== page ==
Using Graphica in Literacy

I am not a reader of graphic novels but decided that I needed to investigate them.  I feel deprived if I don’t learn something new in the summer holidays!  As ever, I wondered whether I could use them to help children develop meaning making skills and ‘see’ devices that can be used in writing.

The first thing I did was to read Adventures in Graphica – Using Comics and Novels to teach comprehension by Terry Thompson.  The one thing this book did was reassure me that the skills and knowledge I had aquired as  reader were equally relevant in graphic novels.  What he does very clearly is set out what is special about this form of novel or non-fiction by describing the conventions: layout, panels, speech bubbles, narrative boxes, lettering, directionality, importance of the pictures and the gutters.

With these in mind I decided to do a bit of reading of grahica.  I chose BabyMouse – Puppy Love by Jennifer Holm and Matthew Holm as I was interested in those that were written with girls in mind, and Clan Apis by Jay Hosler.  This is a non-fiction text about bees and their life.  This is particularly pertinent as my allotment neighbour  has just set up his first hive and swarm of bees.

BabyMouse is written in black and white with shades of pink used throughout.  The pink denotes when BabyMouse is dreaming about or imagining  items of desire (cakes and pets).   There is a very all-knowing narrator (omniscient ) who quite often questions BabyMouse to move the story on especially when it might be take too much time to draw what is happening, e.g. Where did they all go, BabyMouse?’. A character study of BabyMouse would be interesting.  Self-centred is my opinion but the clues to this are really quite subtle.  I am hooked!

clan apis

Clan Apis is written by an expert in bees.  I had no idea that graphic texts also covered non-fiction.  From the reading of this I now know an awful lot more about bees.  This book is not read as a  non-fiction text using a contents or index page to find  the information that you want but is read from cover to cover as a fiction book would be.  The additional facts about bees are written in  a traditional non-fiction form with  graphics as diagrams.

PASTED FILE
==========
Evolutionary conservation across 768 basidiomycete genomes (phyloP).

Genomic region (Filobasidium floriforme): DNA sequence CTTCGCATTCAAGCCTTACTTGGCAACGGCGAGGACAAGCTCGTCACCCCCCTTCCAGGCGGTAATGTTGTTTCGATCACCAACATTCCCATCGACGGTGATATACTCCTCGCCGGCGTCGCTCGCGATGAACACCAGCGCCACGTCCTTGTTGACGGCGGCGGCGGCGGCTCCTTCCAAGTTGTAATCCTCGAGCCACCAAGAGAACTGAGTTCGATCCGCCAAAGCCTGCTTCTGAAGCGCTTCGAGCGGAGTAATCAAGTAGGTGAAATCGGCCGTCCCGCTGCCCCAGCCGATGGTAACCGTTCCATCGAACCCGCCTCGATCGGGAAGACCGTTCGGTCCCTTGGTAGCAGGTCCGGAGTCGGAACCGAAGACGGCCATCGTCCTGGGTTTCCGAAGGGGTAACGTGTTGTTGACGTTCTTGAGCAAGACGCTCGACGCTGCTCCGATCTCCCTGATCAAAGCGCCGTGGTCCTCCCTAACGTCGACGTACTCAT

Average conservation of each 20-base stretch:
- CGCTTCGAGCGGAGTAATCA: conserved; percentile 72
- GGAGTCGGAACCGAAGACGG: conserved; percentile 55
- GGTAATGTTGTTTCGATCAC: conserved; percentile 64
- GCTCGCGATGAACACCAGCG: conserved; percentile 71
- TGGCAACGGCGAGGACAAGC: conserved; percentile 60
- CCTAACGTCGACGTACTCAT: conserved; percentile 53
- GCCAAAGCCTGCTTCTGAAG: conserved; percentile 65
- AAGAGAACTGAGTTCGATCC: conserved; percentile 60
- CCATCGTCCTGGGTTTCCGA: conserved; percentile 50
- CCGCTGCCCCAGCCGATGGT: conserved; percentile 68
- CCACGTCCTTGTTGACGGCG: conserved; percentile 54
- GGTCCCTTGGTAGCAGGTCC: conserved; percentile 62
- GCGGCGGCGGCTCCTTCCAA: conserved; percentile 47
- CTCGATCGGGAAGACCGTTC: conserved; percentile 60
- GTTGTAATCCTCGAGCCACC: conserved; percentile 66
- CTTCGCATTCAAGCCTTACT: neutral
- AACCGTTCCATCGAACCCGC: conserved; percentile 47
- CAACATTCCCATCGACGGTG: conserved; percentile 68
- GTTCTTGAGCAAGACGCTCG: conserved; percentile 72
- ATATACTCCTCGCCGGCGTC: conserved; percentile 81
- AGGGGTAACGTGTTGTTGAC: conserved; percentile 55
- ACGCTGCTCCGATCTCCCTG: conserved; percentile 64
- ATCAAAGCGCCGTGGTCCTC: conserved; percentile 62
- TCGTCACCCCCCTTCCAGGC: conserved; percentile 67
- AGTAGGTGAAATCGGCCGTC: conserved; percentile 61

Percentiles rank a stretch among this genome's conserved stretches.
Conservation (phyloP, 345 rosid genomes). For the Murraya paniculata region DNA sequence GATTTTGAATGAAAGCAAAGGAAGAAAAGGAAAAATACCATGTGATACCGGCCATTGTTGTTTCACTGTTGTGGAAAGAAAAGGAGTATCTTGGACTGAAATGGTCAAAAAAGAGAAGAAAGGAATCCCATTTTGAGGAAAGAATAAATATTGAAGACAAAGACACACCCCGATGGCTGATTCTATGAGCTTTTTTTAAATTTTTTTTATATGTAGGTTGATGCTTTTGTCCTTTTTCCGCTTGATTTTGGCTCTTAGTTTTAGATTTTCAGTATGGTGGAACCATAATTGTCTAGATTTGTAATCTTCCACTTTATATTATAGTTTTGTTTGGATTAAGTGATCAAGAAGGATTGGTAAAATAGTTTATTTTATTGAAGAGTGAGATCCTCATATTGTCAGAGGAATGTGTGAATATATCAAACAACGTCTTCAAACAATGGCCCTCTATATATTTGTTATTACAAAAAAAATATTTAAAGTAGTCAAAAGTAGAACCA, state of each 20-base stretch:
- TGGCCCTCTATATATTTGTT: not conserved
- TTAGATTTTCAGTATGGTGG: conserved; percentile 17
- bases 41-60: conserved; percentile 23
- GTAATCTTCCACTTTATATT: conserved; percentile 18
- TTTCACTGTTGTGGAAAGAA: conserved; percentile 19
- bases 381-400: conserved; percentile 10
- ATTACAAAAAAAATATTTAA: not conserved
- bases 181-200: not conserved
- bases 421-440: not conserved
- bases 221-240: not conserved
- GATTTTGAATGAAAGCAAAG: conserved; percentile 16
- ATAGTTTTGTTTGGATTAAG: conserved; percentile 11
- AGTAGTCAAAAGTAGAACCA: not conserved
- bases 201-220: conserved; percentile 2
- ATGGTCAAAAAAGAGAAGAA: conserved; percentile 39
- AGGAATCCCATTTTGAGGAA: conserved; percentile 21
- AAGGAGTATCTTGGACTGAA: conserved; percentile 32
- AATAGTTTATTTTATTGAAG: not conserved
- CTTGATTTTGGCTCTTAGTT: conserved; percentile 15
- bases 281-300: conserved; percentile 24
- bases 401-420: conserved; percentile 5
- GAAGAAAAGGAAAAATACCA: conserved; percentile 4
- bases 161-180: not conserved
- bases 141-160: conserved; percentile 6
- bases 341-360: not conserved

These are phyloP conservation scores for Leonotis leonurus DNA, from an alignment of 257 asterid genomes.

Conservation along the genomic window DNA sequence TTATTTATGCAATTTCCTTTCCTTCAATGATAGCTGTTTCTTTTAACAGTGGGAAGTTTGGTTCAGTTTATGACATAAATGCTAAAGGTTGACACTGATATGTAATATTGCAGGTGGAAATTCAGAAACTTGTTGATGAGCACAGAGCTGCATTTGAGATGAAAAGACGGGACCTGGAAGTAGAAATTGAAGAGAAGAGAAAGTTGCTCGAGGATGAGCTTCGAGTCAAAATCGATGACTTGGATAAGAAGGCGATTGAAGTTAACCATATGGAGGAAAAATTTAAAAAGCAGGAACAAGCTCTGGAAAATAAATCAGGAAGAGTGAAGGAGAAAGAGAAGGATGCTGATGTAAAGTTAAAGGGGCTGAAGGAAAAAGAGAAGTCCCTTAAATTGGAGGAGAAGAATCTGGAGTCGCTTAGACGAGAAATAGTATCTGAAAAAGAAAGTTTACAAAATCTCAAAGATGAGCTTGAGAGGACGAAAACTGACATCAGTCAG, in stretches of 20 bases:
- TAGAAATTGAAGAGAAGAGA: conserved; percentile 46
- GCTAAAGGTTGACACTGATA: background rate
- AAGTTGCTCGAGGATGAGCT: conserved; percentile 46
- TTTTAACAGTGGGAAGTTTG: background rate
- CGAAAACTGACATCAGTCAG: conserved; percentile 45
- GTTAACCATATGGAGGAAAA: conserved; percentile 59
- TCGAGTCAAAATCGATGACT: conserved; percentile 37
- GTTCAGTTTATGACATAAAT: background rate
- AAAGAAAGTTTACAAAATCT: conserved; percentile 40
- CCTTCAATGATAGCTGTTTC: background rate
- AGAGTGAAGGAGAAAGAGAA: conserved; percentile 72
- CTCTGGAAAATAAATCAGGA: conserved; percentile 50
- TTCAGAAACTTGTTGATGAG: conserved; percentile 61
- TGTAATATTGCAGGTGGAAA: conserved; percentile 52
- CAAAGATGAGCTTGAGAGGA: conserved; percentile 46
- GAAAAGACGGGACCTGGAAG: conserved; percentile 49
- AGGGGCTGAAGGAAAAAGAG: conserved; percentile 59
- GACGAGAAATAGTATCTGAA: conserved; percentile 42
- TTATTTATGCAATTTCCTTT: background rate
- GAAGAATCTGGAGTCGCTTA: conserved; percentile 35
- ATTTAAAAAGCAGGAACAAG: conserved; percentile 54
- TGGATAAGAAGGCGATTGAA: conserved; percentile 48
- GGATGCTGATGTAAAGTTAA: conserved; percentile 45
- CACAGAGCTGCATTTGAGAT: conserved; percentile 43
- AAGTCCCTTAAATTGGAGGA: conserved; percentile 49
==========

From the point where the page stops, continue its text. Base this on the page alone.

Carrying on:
This is a much longer book and is divided into chapters.  I was  more aware as I read this book of the panels and graphics and how they directed your eyes to the next section with a much greater variety than BabyMouse.  This is not a value judgement, merely a comment on the differences.  As the story of Clan Apis is much more complex than BabyMouse you might expect a wider variety of  shapes and positions on the page to be used.  I intend to go back and study these in more detail, investigating how the panels show pace in the text.

Have a look at the end story of Clan Apis and what happened to Jay Hosler whilst studying bees.

So what next?  I need to read more graphic novels/comic books and I need to start using them in guided reading because it is usually children who show me what I need to know about books.  I’ll let you know what they teach me?

Related posts:  Comics

2 thoughts on “Using Graphica in Literacy

  1. Both sound excellent. I love visual books, but strangely tend not to read much graphica. I think my encounter with Gaiman’s Sandman scarred me for life! It was too dark for my Pollyanna tastes, but brilliant nonetheless.

    • Hi Susan
      I am alway scared by Gaimon’s books. If it isn’t the button eyes it’s something else. I am completely hooked on the BabyMouse series(much more Pollyanna) and am now the proud owner of quite a few.

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